A well-attended public hearing Thursday night about the proposed expansion of the Vineyard Haven Stop & Shop supermarket focused on plans and concerns about how the expansion would impact already difficult Tisbury traffic.

Most of the three-hour public hearing was spent reviewing the expansion plans, which would consolidate three buildings — the existing store, the former Midnight Farm store and the building that once housed the Golden Dragon Chinese restaurant — into one 23,800 square-foot supermarket. There would be a 43-spot parking garage on the first floor, with the supermarket itself on the second floor. The existing proposal would reconfigure the town-owned parking lot next to the Stop & Shop market, eliminating one parking space as well as a town comfort station that provides public restrooms.

Stop & Shop purchased a house at 15 Cromwell Lane last year, with expansion plans hinging on tearing down the house to make way for the supermarket. But the Massachusetts Historical Commission determined that the circa 1850 Greek Revival house, built for mariner Caleb Prouty, is eligible for listing on the National Register of Historic Places. Stop & Shop has said they now plan to move the house.

The project was referred to the Martha’s Vineyard Commission as a development of regional impact.

“No doubt about it, it’s bigger than what’s there right now,” attorney Geoghan Coogan, who is representing Stop & Shop, told the commission. He noted that the Edgartown store is 30,000 square feet, 6,000 feet bigger than the proposed Vineyard Haven store. Mr. Coogan said the proposal meets the Island Plan’s criterion of having lively and accessible town centers, and would provide needed improvements to what is now an eyesore.

“We do understand it’s a big building, but we also think there are many positive impacts . . . this is a store that Tisbury needs,” he said. “We’re not looking to take this store and push it out of town, which we think is inappropriate.”

The parking lot reconfiguration would have traffic entering from Norton Lane and instead of going straight through to Water street, exit on the other side of the parking lot. Mr. Coogan said the traffic flow would be more pedestrian-friendly, and that 24 trees, twice the existing number, would be planted.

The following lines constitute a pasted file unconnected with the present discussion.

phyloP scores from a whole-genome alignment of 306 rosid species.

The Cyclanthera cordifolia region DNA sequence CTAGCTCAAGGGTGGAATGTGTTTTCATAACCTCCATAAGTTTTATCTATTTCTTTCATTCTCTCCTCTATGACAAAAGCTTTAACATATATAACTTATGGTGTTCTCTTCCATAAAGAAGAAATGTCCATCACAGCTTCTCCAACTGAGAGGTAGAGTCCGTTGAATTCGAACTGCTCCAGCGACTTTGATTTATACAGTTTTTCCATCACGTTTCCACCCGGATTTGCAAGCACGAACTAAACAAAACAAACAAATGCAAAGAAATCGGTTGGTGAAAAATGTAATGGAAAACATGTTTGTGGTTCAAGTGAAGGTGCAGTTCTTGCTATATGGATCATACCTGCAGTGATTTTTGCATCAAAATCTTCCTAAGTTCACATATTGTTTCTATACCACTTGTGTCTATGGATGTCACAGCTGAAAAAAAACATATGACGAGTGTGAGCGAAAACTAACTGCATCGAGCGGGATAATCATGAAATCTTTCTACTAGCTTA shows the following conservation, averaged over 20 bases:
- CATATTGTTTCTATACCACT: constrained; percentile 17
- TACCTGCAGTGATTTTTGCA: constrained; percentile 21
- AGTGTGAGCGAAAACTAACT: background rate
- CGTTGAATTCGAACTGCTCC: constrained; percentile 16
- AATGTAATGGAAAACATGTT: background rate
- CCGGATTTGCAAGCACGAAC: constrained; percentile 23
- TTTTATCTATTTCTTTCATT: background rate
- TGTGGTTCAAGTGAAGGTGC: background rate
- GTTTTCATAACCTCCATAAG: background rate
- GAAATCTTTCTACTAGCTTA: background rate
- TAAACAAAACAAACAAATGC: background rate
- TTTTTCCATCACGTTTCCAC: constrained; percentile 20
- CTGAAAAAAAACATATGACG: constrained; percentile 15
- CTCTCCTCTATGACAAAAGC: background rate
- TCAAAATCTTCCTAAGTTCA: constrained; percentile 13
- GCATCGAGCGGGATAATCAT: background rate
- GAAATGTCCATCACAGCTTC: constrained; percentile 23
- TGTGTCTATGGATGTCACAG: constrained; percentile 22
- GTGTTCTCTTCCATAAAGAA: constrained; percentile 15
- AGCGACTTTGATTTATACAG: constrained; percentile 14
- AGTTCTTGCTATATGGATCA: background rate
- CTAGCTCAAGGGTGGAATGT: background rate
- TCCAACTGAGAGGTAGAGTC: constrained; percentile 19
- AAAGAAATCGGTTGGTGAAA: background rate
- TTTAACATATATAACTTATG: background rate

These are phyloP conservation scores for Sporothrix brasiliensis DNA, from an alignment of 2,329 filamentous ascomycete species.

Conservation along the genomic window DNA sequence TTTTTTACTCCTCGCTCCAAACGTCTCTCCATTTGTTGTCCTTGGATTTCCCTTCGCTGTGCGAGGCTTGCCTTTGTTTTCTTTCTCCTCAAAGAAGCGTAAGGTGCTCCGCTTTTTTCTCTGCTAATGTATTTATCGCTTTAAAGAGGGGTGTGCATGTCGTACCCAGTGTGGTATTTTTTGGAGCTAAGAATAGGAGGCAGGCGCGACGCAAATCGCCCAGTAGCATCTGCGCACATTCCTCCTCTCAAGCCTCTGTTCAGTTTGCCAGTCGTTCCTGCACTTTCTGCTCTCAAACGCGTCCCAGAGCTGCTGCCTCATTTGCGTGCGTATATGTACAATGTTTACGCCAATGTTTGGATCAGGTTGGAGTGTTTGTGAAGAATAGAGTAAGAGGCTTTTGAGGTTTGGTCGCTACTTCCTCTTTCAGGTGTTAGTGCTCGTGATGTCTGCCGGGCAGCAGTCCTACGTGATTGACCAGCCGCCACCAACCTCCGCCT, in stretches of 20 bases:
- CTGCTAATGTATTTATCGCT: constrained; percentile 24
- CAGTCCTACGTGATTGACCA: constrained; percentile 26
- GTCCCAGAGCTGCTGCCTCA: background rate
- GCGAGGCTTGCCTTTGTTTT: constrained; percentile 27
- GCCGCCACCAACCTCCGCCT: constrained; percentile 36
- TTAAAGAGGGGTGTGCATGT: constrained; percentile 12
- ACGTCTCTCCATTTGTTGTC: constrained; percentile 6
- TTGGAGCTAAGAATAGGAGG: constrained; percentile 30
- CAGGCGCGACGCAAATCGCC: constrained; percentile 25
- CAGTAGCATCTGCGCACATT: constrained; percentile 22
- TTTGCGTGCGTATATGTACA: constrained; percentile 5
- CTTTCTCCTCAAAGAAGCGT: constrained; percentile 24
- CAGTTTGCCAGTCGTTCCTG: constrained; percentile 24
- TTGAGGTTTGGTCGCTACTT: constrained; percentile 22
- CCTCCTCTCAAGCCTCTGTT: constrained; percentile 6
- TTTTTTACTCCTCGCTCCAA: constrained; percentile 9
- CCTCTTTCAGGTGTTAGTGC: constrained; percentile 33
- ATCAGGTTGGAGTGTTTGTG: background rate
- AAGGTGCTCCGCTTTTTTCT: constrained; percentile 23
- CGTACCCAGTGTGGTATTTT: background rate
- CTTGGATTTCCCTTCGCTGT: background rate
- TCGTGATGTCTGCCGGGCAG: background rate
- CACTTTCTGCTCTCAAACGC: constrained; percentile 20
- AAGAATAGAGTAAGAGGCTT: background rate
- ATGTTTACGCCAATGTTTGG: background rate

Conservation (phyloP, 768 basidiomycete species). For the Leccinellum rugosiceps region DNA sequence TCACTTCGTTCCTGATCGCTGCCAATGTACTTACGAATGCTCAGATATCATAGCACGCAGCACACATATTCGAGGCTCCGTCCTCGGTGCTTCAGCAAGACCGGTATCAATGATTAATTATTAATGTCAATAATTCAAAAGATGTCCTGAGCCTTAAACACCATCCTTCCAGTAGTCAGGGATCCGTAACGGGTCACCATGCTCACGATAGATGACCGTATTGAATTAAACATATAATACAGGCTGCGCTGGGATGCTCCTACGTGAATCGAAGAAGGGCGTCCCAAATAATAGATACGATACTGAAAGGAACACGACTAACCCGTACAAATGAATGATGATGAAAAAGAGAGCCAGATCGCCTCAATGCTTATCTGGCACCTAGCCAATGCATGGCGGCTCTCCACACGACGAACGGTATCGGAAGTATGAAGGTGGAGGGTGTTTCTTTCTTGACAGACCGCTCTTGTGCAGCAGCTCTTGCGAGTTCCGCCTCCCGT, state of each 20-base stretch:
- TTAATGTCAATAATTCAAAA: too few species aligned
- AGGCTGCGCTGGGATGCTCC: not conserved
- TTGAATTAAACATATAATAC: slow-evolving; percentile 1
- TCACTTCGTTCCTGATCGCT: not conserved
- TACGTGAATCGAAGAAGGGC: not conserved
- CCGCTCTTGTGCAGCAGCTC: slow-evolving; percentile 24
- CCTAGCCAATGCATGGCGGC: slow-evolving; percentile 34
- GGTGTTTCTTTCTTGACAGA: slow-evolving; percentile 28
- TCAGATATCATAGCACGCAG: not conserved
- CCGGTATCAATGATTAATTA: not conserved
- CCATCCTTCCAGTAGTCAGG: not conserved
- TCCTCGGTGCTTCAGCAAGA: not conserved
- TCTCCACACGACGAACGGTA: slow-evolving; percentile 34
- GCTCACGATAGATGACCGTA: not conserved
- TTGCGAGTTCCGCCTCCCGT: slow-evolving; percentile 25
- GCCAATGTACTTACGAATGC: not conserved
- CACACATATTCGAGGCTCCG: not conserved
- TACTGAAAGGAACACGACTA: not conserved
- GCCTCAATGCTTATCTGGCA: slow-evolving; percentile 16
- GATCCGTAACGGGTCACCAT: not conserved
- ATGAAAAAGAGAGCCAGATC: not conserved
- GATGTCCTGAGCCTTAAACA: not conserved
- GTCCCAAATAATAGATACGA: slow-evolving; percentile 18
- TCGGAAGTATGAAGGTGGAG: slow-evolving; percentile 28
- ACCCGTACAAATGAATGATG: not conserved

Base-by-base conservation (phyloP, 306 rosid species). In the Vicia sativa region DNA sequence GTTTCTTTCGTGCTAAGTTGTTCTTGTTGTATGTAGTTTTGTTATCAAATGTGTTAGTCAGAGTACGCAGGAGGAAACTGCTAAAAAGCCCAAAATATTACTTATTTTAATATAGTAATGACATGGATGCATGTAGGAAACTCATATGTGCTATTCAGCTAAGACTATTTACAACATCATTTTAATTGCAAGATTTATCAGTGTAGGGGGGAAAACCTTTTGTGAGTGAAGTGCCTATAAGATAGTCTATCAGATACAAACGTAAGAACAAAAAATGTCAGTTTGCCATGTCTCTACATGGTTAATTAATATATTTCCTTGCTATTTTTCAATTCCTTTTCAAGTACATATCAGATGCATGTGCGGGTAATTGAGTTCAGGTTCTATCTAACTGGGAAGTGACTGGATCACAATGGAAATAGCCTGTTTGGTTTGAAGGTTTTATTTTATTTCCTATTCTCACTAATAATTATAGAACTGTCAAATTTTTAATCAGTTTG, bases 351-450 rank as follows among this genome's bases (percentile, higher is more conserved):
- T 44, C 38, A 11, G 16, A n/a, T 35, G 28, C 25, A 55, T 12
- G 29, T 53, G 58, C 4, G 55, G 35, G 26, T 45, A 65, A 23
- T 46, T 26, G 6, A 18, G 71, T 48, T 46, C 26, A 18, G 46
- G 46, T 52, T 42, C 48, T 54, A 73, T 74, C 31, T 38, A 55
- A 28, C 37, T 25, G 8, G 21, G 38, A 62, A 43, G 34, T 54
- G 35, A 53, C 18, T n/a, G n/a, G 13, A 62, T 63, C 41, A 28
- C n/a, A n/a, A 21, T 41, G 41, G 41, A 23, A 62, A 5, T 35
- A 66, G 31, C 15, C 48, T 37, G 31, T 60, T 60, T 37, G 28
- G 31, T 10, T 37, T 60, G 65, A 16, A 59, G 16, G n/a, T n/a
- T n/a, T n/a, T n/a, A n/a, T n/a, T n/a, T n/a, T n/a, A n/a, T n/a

While the parking garage beneath the supermarket would be for Stop & Shop customers only, Mr. Coogan said an adjacent parking lot would not be monitored, and the only limitation would be no overnight parking. He said one proposal is to have two-hour parking spots, with Tisbury police officers monitoring and money from tickets going to the town.

The store’s location across the street from the Vineyard Haven Steamship Authority terminal and down the street from the notorious Five Corners intersection was a key part of the questions raised Thursday night.

“We look at a lot of gateways, but this is unquestionably the main gateway to the Island,” commission DRI coordinator Paul Foley said during his project overview.

A traffic study commissioned by Stop & Shop showed the new structure will likely result in traffic increases at Five Corners of less than five percent, and traffic increases at the Beach road/State road/Main street intersection of less than four percent. But a traffic consultant hired by the commission said she felt that more information was needed to get a full picture of the traffic impact.

The commissioners had several pointed questions about how the project would impact surrounding traffic and how delivery trucks would access a delivery bay.

The explanation of the plans, and some questions from commissioners, left about 20 minutes for public comment; the public hearing was continued to August 1.

Tony Peak, a member of the Tisbury planning board, said the board has a number of questions, as well as “reservations and concerns” that the plan was “developed without sufficient consideration for the context of the surrounding area.”

Several members of the Tisbury Historic Commission voiced concerns as well. “I do not believe the intent of the Island Plan was ever meant to embrace a project of this scope and this magnitude,” Harold Chapdelaine said, adding that the expansion of the store could hurt Main street businesses.

But others said they supported the project, which would improve the area aesthetically and provide better shopping options. ”The proposal will serve the community well and I urge you to give careful consideration for this project,” Martha’s Vineyard Museum director David Nathans said in a letter read to the commission that urged speedy approval. “It is needed in Vineyard Haven and will help revitalize the area.”

Catherine Scott, a Main street resident, said a two-story supermarket seems to be rare and that she was concerned that the new building would impact her view.

She also sought answers to a different question: “Why a pound of Stop & Shop butter costs $2.49 in Falmouth and it costs $3.99 in Vineyard Haven.”